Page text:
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Cloud Migration and Security Risks: The Good, the Bad, and the Ugly

With business operations shifting to a distributed, decentralized way of working, the need for organizations to migrate to the cloud has become acute in recent years. Here’s our take on what you need to know as cloud migration becomes the next step to scale your business. 

With business operations shifting to a distributed, decentralized way of working, the need for organizations to migrate to the Cloud has become acute in recent years. In fact, research and advisory firm Gartner predict that by 2023, as much as 40 percent of enterprise workloads will be migrated to the Cloud.

The big question is, “Should your organization migrate to the Cloud? What are the security risks to keep in mind when you decide to take the plunge?” Here’s our take on what you need to know as cloud migration becomes the next step to scale your business

Why should you migrate to the cloud?

Cloud migration almost works like moving your data from one physical data center to another in order to reap the benefits of a cloud environment. The main difference is that when migrating to the cloud, you don’t need to physically haul and secure any hardware, like what you have to do when moving to a new (physical) location.

Organizations of all sizes and industries can benefit from cloud migration. For small and medium-sized organizations (SMBs), cloud migration allows them to be nimble and adaptive to the vast changes within a short amount of time. For larger enterprises, offloading at least part of their infrastructure to the cloud enables them to focus on innovating and growing the business without worrying too much about the overhead costs.

There are numerous benefits of migrating to the cloud for organizations of all sizes. Some of these include:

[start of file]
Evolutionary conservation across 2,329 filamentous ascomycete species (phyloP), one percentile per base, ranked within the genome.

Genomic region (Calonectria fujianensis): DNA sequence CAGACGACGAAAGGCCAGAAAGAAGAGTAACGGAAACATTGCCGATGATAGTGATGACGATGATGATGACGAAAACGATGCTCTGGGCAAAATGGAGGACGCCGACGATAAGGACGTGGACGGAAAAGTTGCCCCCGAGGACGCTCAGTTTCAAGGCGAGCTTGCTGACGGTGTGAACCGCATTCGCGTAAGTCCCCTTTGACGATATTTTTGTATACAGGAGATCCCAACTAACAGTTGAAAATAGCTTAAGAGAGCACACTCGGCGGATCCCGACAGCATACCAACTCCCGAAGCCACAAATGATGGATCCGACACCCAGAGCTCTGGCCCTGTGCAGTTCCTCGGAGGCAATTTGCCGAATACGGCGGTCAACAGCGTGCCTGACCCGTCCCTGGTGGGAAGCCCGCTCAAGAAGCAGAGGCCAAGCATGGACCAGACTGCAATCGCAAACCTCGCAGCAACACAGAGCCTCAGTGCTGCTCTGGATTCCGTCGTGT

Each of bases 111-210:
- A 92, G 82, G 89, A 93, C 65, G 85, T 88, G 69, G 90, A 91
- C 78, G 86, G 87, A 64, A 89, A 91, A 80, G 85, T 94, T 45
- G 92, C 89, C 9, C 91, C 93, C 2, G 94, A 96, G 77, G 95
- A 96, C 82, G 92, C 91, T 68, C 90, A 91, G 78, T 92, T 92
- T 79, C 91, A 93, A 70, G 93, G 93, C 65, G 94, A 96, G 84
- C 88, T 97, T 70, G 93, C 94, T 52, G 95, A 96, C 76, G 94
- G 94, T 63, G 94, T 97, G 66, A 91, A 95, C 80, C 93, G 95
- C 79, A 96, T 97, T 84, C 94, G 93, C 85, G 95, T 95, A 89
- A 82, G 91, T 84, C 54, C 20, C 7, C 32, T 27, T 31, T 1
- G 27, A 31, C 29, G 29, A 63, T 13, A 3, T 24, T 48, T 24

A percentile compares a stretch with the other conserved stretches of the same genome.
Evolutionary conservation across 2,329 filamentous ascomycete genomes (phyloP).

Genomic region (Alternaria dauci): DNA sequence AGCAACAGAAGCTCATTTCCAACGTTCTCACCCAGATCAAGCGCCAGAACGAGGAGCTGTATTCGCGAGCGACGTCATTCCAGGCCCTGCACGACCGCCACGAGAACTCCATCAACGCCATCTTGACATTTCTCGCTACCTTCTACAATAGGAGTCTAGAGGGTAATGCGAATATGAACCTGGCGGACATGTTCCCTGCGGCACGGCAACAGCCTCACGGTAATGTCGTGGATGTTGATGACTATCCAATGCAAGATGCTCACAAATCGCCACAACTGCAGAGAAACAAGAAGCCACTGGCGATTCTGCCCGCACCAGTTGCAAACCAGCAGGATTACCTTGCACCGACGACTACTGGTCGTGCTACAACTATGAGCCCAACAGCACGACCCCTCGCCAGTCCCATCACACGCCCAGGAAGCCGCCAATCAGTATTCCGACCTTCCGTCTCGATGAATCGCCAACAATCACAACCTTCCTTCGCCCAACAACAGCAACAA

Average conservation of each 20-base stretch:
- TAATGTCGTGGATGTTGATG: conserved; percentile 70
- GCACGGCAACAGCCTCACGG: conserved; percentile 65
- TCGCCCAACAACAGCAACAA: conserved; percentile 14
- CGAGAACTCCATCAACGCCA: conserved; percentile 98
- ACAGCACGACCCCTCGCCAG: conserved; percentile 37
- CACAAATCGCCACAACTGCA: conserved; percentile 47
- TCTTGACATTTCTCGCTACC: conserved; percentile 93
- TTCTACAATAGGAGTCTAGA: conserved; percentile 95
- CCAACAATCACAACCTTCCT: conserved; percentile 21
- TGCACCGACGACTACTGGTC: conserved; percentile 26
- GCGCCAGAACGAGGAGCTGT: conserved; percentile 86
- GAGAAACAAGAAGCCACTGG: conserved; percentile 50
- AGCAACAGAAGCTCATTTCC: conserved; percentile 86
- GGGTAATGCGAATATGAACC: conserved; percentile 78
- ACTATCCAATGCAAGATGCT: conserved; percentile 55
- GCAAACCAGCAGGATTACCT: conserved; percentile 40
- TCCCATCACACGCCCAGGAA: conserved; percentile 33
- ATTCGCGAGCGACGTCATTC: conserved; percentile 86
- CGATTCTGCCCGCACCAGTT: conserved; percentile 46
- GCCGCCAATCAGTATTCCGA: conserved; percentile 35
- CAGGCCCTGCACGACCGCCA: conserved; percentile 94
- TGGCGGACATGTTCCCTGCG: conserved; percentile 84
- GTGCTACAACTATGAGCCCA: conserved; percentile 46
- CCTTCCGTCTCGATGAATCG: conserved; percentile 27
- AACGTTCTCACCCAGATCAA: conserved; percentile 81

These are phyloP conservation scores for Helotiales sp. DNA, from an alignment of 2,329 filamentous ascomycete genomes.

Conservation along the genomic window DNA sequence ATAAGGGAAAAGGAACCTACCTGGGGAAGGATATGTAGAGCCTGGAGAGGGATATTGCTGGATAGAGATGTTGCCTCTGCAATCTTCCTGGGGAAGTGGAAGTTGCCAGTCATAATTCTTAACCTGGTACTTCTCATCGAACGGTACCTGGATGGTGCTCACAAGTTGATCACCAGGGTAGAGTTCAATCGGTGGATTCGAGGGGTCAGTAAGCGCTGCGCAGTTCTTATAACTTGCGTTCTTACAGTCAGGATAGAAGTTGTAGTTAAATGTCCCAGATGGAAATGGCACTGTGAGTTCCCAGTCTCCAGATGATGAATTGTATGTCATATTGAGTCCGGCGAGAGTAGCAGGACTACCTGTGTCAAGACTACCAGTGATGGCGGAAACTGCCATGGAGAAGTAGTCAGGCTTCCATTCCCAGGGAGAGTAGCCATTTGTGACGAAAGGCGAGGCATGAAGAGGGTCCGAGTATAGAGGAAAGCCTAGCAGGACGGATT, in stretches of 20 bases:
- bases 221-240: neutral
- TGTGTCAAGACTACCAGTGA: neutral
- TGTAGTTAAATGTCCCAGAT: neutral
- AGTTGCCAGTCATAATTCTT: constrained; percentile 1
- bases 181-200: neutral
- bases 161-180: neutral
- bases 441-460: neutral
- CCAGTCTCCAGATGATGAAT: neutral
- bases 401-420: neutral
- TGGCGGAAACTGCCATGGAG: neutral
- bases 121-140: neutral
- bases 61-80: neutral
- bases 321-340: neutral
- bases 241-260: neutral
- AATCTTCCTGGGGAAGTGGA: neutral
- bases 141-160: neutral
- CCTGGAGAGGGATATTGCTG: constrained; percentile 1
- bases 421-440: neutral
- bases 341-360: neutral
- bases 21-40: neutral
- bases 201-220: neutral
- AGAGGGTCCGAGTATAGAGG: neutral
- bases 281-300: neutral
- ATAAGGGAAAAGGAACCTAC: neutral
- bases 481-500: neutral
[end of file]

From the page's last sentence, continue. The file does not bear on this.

1. Reduced Costs

Migrating to the Cloud (either fully or partially) reduces the cost associated with maintaining the physical equipment since the Cloud Service Provider (CSP) does this for you. For instance, consider the scenario of five-year price comparison.

Let’s assume that you refresh your infrastructure every five years. You’ll buy your new server in the first year and you’ll replace it in the fifth year (as the technology becomes obsolete or there is wear-and-tear of hardware with use). With a cloud infrastructure, you can potentially save up to an average of 79% in your IT budget by opting for a cloud solution. This leaves more budget for things that bring your organization more business value and room to innovate.

2. Greater Agility and Scalability

Cloud infrastructure allows you to only use what you need and adapt to your business’s changing needs. You neither waste extra hardware capacity nor be constrained with them in case of the demand changes, providing you scalability at its best.

3. Access to the Latest Technologies

A major drawback of on-premise applications is that most of their contracts require either a long lock-in period or end up obsolete after a few years. Making use of cloud infrastructure allows you to take advantage of the latest technologies without worrying about negotiating contract terms or becoming obsolete in the long run.

4. Greater Productivity and Growth Opportunities

In a business environment where more companies have a distributed workforce located in several locations, migrating to the cloud enables your staff to access workloads from anywhere with Internet access. A global organization unlocks more potential opportunities and markets, therefore adding more to your growth pipeline.

5. Improved Security

Cloud computing, unlike on-premise infrastructure, operates on the principle of shared responsibility. Cloud solution providers (CSP), who are responsible for the security of the cloud, ensure that their data and operations centers remain secure and compliant with the relevant standards. This takes away some security woes off your hands and leaves you some time and mental bandwidth to focus on other tasks.

Cloud Migration Security Risks

That said, under the shared responsibility model, you are still responsible for security in the cloud. This means it is still on you to make sure your workloads are safe and protected when you migrate from on-premise to the cloud.

The top security risk when migrating to the Cloud continues to be misconfigurations. A misconfigured Web Application Firewall (WAF) was the gateway to the Capital One attack, one of the biggest cloud security breaches in recent history.

In fact, Gartner states that “through 2025, 99% percent of cloud security failures will be the customer’s fault.” Without a means to proactively monitor your cloud environment, your total attack surface continues to be in jeopardy.

Here are some risks to watch out for when undergoing cloud migration:

1. Architectural Concerns